Software Architecture Overview¶
Currently none of the interfaces (hardware, software) are definitive. This means that we might still change this. Developing educational material around Mirte is possible, but you should be able to modify this in case we change the interfaces.
As the robot is meant for education, most of the design decisions we made were made with that in mind. This means we were forced to make decisions in the speed vs usability (/learnability) tradeoff and decided to go for the learnability over speed. We this improving speed should, at some point, be done by the students themselves.
Full architecture overview of the Mirte software. Repositories are shown in red, ROS nodes in blue, and systemd services in green. More explanation can be found in the corresponding tabs. The dataflow is shown with arrows and will be explained in the next section.
The software of Mirte is stored in multiple repositories on github, but can also be found on the Mirte robot in /usr/local/src/mirte.
mirte-web-interface: Is the repository where the Vue frontend and nodeJS backend are stored. They are in one repository since they are frequently updated together.
mirte-python: Contains the python API of the sensors and actuators. This basically is a wrapper around the ROS topics and services for all the sensors and actuators.
mirte-ros-packages: Contains the ROS packages to communicate with the hardware (MCU, PS controller, camera, etc) and the differential drive controller.
mirte-telemetrix-aio: Is a fork of telemetrix-aio to also support our own wheel encoder library (needed to get the interrupts of the encoder).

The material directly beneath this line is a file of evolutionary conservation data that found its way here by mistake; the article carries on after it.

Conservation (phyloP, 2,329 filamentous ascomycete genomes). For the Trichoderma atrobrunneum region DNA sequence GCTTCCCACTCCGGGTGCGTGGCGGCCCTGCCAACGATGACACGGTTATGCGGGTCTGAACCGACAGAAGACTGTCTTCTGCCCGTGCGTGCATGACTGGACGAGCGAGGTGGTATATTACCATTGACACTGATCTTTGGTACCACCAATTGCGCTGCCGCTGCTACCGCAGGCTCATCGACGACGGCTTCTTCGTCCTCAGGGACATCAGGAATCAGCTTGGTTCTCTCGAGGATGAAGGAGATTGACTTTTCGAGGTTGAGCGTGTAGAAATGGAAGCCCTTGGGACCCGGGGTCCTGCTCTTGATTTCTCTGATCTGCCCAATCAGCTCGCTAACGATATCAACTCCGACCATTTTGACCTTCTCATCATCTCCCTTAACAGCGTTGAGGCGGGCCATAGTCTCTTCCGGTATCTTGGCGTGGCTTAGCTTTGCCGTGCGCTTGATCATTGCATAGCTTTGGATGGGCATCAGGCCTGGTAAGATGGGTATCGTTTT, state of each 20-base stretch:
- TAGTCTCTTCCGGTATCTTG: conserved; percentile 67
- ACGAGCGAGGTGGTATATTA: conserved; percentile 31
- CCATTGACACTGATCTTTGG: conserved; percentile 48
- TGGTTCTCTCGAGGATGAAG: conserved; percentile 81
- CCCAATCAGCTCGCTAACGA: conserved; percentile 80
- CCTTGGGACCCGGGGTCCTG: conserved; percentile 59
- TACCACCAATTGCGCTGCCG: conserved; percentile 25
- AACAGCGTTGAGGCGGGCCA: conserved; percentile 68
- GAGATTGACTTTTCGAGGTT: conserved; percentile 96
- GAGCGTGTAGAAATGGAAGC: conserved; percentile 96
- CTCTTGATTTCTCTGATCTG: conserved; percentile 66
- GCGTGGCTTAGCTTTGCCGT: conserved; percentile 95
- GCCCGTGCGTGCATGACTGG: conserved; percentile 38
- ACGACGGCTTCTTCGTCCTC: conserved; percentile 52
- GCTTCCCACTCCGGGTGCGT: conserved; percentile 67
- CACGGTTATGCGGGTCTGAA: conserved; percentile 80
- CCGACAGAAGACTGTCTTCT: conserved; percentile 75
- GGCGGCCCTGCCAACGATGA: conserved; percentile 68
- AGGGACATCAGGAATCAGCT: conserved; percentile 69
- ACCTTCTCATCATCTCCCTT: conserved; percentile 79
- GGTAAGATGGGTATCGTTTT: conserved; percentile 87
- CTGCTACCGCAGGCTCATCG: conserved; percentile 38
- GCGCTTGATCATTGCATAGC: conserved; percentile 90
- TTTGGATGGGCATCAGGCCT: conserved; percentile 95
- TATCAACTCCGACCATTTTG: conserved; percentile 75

mirte-telemetrix4Arduino: Is a fork of telemetrix4Arduino to also add support for the wheel encoder.
mirte-arduino-libraries: Contains the implementation of our own wheel encoder.
mirte-oled-images: Contains the images and image sequences to show on the OLED.
mirte-install-scripts: Contains all scripts needed to install the Mirte software on the robot. This includes our own repositories and dependencies, but also creates a user and enables the Wifi AP and systemd services.
mirte-sd-image-tools: Contains all things needed to build an ARM sd card image with everything installed from the mirte-install-scripts repo for both the Orange Pi Zero 2 (Armbian Ubuntu) and Raspberry Pi (Ubuntu).
A couple of ROS nodes are used to control the robot (please note that the default for ROS packages are underscores):
mirte_telemetrix: This node initializes the telemetrix-aio pins based on the settings in the ROS parameter server. Each actuator will create a corresponding service. Each sensor will create both a service and a topic.
mirte_control: This is the ROS control wrapper for a differential drive robot. ROS control will already account for the kinematics from Twist message to rad/s per wheel. This rad/s per wheel is then transformed to speed (range -100 to 100) of the robot.
mirte_teleop: This can be the teleop-key or teleop-joy node. In both cases the input from the device will be transformed into a Twist message.
robot.py: The robot.py node is included in the user defined python script. When run, this will start as a node as well. This node is only active when the user runs their script.
In order to start all needed software on boot there are 3 systemd services activated: